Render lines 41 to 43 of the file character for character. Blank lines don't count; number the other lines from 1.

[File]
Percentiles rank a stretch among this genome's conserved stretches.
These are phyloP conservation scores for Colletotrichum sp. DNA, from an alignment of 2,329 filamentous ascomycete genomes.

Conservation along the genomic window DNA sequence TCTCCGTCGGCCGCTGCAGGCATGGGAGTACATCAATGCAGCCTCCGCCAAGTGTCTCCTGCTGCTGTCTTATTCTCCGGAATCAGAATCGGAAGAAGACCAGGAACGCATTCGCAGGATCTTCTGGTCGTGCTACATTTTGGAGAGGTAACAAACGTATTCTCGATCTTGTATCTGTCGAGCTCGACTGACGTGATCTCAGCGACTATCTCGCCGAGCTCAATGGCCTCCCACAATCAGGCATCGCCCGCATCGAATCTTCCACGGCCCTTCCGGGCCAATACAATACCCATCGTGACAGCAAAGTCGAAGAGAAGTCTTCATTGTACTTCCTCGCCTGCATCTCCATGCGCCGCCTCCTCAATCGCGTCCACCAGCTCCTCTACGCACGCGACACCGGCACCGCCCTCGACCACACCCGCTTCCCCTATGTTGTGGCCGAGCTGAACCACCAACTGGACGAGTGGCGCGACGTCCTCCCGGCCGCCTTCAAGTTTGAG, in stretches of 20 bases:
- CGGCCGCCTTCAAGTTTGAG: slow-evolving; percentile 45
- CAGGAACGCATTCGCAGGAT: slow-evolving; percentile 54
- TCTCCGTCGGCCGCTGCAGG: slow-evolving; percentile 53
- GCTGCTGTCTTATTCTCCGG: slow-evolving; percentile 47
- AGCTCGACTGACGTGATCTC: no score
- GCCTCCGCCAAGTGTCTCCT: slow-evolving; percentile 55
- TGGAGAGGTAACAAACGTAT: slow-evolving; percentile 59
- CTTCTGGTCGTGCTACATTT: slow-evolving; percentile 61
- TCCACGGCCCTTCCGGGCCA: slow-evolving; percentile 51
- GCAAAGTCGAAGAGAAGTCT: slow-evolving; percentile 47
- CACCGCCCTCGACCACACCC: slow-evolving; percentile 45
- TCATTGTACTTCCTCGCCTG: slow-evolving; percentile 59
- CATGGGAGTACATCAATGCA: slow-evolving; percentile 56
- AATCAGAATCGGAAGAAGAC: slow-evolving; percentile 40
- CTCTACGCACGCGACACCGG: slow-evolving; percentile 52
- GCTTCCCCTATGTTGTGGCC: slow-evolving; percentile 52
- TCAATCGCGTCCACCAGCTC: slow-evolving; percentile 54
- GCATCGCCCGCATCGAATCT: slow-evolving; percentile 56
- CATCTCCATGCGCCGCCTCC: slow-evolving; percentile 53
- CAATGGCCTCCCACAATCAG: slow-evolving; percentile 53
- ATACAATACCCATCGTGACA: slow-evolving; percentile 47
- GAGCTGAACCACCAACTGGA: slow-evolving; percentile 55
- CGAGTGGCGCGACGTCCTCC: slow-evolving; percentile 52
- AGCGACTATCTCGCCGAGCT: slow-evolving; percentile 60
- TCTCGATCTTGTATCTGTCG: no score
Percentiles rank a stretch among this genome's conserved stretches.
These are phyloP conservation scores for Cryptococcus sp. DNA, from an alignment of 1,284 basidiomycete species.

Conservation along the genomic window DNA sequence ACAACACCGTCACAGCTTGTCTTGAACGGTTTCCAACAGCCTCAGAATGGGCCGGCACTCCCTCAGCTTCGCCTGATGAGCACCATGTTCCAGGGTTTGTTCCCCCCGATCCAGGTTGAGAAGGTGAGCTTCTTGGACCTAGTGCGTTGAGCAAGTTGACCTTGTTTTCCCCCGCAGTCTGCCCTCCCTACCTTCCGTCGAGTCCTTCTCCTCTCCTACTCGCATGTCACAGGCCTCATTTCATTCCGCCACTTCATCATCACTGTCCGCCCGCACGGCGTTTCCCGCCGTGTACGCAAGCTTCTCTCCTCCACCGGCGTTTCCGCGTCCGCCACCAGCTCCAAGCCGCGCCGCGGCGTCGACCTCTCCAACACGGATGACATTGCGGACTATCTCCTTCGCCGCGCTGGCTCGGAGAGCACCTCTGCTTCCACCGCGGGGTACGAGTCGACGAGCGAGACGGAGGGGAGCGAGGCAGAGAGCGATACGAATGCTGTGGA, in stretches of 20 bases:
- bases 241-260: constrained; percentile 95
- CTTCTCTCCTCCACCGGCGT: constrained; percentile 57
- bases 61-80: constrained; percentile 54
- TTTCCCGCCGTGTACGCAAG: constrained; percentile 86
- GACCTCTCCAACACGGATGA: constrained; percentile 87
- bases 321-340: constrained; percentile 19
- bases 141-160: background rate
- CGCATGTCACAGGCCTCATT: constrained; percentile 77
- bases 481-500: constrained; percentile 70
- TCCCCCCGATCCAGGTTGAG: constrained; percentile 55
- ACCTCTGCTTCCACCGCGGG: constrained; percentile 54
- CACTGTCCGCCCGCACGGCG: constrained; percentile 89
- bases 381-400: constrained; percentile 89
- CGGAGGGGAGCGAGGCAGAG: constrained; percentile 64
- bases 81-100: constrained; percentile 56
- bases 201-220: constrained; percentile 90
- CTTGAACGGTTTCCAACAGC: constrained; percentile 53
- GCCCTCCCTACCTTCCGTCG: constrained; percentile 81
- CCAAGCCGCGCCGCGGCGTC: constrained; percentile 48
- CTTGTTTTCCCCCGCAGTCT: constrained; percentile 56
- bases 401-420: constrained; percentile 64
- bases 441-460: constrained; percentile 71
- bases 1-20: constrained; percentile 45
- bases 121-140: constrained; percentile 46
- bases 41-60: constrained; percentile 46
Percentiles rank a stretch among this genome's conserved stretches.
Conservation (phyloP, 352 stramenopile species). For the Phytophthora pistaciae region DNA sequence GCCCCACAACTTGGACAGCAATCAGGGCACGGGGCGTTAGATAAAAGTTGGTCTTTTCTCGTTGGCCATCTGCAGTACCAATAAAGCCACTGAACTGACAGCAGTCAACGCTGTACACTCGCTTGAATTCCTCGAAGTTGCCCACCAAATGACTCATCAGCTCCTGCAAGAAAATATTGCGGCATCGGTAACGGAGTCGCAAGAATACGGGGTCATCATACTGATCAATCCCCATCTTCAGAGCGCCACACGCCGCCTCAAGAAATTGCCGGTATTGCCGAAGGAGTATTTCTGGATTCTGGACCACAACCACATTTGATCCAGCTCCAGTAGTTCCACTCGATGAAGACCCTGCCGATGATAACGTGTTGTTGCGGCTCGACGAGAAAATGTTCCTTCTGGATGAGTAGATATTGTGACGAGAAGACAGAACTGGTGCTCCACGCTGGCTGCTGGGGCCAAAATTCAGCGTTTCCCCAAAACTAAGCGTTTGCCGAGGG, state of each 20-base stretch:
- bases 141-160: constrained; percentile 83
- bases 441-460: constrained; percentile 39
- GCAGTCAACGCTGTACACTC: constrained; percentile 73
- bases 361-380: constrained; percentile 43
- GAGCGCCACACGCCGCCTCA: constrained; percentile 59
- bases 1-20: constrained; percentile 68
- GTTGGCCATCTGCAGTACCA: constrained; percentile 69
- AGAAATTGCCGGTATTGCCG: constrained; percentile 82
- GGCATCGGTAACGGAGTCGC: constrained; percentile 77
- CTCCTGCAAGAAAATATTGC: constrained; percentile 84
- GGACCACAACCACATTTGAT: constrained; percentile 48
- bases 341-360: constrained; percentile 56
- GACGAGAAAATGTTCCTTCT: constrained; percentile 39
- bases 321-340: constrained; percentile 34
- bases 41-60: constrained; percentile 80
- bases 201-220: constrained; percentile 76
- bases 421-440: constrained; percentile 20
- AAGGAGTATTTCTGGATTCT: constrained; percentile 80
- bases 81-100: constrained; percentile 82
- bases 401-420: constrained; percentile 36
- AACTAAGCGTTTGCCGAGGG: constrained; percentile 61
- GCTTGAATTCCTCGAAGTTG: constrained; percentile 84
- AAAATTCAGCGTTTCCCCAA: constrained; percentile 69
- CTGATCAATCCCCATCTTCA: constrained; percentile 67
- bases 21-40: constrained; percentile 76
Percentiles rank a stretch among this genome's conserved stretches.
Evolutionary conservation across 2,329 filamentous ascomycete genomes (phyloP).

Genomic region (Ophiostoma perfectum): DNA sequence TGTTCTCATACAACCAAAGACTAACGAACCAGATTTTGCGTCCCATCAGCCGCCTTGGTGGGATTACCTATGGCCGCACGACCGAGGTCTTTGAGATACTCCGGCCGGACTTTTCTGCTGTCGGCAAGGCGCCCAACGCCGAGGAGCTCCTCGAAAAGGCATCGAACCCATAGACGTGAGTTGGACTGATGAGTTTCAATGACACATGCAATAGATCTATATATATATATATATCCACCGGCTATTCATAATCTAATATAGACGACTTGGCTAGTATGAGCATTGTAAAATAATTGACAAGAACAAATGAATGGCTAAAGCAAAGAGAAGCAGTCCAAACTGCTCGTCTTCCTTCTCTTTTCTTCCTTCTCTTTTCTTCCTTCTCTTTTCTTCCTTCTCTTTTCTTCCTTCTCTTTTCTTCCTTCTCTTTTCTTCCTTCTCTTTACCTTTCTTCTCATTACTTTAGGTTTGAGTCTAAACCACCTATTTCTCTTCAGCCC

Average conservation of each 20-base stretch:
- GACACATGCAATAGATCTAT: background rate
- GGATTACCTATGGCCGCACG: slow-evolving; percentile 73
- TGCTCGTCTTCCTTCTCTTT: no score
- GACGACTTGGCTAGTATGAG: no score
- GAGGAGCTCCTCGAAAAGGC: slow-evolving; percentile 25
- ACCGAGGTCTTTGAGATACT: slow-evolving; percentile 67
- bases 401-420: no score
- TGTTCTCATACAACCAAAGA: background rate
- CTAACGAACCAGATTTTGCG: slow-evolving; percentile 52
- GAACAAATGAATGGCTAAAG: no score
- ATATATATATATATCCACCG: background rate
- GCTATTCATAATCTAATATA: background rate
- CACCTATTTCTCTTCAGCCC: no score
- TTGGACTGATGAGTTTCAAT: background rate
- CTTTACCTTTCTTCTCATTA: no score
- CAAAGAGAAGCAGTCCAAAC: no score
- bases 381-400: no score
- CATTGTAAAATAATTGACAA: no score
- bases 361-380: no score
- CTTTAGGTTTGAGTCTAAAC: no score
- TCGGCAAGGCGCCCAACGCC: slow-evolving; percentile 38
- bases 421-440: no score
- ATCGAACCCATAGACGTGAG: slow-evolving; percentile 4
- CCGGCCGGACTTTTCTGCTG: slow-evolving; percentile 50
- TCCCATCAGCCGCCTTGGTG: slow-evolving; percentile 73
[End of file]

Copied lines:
- TCCCCCCGATCCAGGTTGAG: constrained; percentile 55
- ACCTCTGCTTCCACCGCGGG: constrained; percentile 54
- CACTGTCCGCCCGCACGGCG: constrained; percentile 89